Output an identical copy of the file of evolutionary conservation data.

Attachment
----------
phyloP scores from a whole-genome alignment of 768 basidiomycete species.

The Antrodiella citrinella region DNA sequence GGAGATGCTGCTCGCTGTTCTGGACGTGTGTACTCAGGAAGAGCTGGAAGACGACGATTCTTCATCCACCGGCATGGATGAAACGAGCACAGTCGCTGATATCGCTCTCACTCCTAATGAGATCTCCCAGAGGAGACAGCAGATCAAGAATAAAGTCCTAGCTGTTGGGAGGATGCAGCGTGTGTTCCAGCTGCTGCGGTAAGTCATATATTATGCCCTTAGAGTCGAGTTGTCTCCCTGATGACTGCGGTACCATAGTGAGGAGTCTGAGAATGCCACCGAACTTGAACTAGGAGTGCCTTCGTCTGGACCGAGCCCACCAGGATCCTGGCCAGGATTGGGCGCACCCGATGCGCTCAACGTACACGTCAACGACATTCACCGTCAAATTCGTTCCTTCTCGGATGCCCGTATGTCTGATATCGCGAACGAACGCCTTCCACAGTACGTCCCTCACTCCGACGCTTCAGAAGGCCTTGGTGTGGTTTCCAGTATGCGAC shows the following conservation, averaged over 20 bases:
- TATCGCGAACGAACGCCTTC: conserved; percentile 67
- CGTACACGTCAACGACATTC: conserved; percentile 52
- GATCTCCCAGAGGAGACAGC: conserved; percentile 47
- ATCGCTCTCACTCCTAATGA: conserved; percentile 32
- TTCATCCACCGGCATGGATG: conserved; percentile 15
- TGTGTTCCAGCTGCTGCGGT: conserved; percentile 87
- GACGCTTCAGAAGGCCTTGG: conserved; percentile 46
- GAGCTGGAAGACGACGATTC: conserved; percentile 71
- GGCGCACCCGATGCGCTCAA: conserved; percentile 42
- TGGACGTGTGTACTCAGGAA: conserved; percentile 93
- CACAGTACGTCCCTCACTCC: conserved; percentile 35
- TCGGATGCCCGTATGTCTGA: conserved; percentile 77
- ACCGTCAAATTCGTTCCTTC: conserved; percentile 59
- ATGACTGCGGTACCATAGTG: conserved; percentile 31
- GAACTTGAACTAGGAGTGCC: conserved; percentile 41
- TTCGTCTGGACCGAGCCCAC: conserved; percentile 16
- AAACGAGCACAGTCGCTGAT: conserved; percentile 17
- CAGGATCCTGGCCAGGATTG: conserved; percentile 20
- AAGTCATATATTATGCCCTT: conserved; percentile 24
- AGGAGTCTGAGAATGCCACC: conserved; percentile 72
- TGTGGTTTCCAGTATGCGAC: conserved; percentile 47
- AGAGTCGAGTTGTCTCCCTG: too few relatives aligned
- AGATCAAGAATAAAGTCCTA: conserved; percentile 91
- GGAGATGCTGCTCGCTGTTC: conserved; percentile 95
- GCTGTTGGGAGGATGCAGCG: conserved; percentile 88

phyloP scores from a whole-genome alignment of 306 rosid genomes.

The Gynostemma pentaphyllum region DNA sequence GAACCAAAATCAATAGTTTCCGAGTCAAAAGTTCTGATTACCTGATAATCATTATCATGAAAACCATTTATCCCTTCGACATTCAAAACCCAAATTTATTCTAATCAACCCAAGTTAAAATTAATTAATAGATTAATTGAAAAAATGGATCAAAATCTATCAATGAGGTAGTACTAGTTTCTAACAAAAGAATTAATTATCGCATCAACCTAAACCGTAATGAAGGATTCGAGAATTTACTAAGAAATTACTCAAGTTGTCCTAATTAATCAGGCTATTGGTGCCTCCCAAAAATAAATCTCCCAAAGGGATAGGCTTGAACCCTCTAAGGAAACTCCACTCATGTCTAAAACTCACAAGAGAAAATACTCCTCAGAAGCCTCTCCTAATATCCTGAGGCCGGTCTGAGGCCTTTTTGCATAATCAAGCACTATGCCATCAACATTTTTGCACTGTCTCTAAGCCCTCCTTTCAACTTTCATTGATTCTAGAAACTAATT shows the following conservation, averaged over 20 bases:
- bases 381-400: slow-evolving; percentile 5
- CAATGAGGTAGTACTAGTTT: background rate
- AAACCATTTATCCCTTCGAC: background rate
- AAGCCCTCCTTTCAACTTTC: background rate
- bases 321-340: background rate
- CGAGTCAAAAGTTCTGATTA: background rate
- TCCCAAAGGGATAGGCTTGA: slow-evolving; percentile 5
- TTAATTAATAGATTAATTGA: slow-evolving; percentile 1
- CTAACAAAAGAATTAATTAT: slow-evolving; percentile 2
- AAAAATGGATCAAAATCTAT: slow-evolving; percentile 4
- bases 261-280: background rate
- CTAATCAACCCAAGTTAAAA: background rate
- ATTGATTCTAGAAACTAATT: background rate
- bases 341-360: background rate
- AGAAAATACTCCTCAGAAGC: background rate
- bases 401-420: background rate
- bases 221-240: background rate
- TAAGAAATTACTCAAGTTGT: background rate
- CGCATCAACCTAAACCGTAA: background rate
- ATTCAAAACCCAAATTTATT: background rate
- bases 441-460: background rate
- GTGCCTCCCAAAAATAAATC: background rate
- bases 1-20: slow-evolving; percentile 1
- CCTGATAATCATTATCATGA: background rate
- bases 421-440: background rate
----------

phyloP scores from a whole-genome alignment of 768 basidiomycete species.

The Antrodiella citrinella region DNA sequence GGAGATGCTGCTCGCTGTTCTGGACGTGTGTACTCAGGAAGAGCTGGAAGACGACGATTCTTCATCCACCGGCATGGATGAAACGAGCACAGTCGCTGATATCGCTCTCACTCCTAATGAGATCTCCCAGAGGAGACAGCAGATCAAGAATAAAGTCCTAGCTGTTGGGAGGATGCAGCGTGTGTTCCAGCTGCTGCGGTAAGTCATATATTATGCCCTTAGAGTCGAGTTGTCTCCCTGATGACTGCGGTACCATAGTGAGGAGTCTGAGAATGCCACCGAACTTGAACTAGGAGTGCCTTCGTCTGGACCGAGCCCACCAGGATCCTGGCCAGGATTGGGCGCACCCGATGCGCTCAACGTACACGTCAACGACATTCACCGTCAAATTCGTTCCTTCTCGGATGCCCGTATGTCTGATATCGCGAACGAACGCCTTCCACAGTACGTCCCTCACTCCGACGCTTCAGAAGGCCTTGGTGTGGTTTCCAGTATGCGAC shows the following conservation, averaged over 20 bases:
- TATCGCGAACGAACGCCTTC: conserved; percentile 67
- CGTACACGTCAACGACATTC: conserved; percentile 52
- GATCTCCCAGAGGAGACAGC: conserved; percentile 47
- ATCGCTCTCACTCCTAATGA: conserved; percentile 32
- TTCATCCACCGGCATGGATG: conserved; percentile 15
- TGTGTTCCAGCTGCTGCGGT: conserved; percentile 87
- GACGCTTCAGAAGGCCTTGG: conserved; percentile 46
- GAGCTGGAAGACGACGATTC: conserved; percentile 71
- GGCGCACCCGATGCGCTCAA: conserved; percentile 42
- TGGACGTGTGTACTCAGGAA: conserved; percentile 93
- CACAGTACGTCCCTCACTCC: conserved; percentile 35
- TCGGATGCCCGTATGTCTGA: conserved; percentile 77
- ACCGTCAAATTCGTTCCTTC: conserved; percentile 59
- ATGACTGCGGTACCATAGTG: conserved; percentile 31
- GAACTTGAACTAGGAGTGCC: conserved; percentile 41
- TTCGTCTGGACCGAGCCCAC: conserved; percentile 16
- AAACGAGCACAGTCGCTGAT: conserved; percentile 17
- CAGGATCCTGGCCAGGATTG: conserved; percentile 20
- AAGTCATATATTATGCCCTT: conserved; percentile 24
- AGGAGTCTGAGAATGCCACC: conserved; percentile 72
- TGTGGTTTCCAGTATGCGAC: conserved; percentile 47
- AGAGTCGAGTTGTCTCCCTG: too few relatives aligned
- AGATCAAGAATAAAGTCCTA: conserved; percentile 91
- GGAGATGCTGCTCGCTGTTC: conserved; percentile 95
- GCTGTTGGGAGGATGCAGCG: conserved; percentile 88

phyloP scores from a whole-genome alignment of 306 rosid genomes.

The Gynostemma pentaphyllum region DNA sequence GAACCAAAATCAATAGTTTCCGAGTCAAAAGTTCTGATTACCTGATAATCATTATCATGAAAACCATTTATCCCTTCGACATTCAAAACCCAAATTTATTCTAATCAACCCAAGTTAAAATTAATTAATAGATTAATTGAAAAAATGGATCAAAATCTATCAATGAGGTAGTACTAGTTTCTAACAAAAGAATTAATTATCGCATCAACCTAAACCGTAATGAAGGATTCGAGAATTTACTAAGAAATTACTCAAGTTGTCCTAATTAATCAGGCTATTGGTGCCTCCCAAAAATAAATCTCCCAAAGGGATAGGCTTGAACCCTCTAAGGAAACTCCACTCATGTCTAAAACTCACAAGAGAAAATACTCCTCAGAAGCCTCTCCTAATATCCTGAGGCCGGTCTGAGGCCTTTTTGCATAATCAAGCACTATGCCATCAACATTTTTGCACTGTCTCTAAGCCCTCCTTTCAACTTTCATTGATTCTAGAAACTAATT shows the following conservation, averaged over 20 bases:
- bases 381-400: slow-evolving; percentile 5
- CAATGAGGTAGTACTAGTTT: background rate
- AAACCATTTATCCCTTCGAC: background rate
- AAGCCCTCCTTTCAACTTTC: background rate
- bases 321-340: background rate
- CGAGTCAAAAGTTCTGATTA: background rate
- TCCCAAAGGGATAGGCTTGA: slow-evolving; percentile 5
- TTAATTAATAGATTAATTGA: slow-evolving; percentile 1
- CTAACAAAAGAATTAATTAT: slow-evolving; percentile 2
- AAAAATGGATCAAAATCTAT: slow-evolving; percentile 4
- bases 261-280: background rate
- CTAATCAACCCAAGTTAAAA: background rate
- ATTGATTCTAGAAACTAATT: background rate
- bases 341-360: background rate
- AGAAAATACTCCTCAGAAGC: background rate
- bases 401-420: background rate
- bases 221-240: background rate
- TAAGAAATTACTCAAGTTGT: background rate
- CGCATCAACCTAAACCGTAA: background rate
- ATTCAAAACCCAAATTTATT: background rate
- bases 441-460: background rate
- GTGCCTCCCAAAAATAAATC: background rate
- bases 1-20: slow-evolving; percentile 1
- CCTGATAATCATTATCATGA: background rate
- bases 421-440: background rate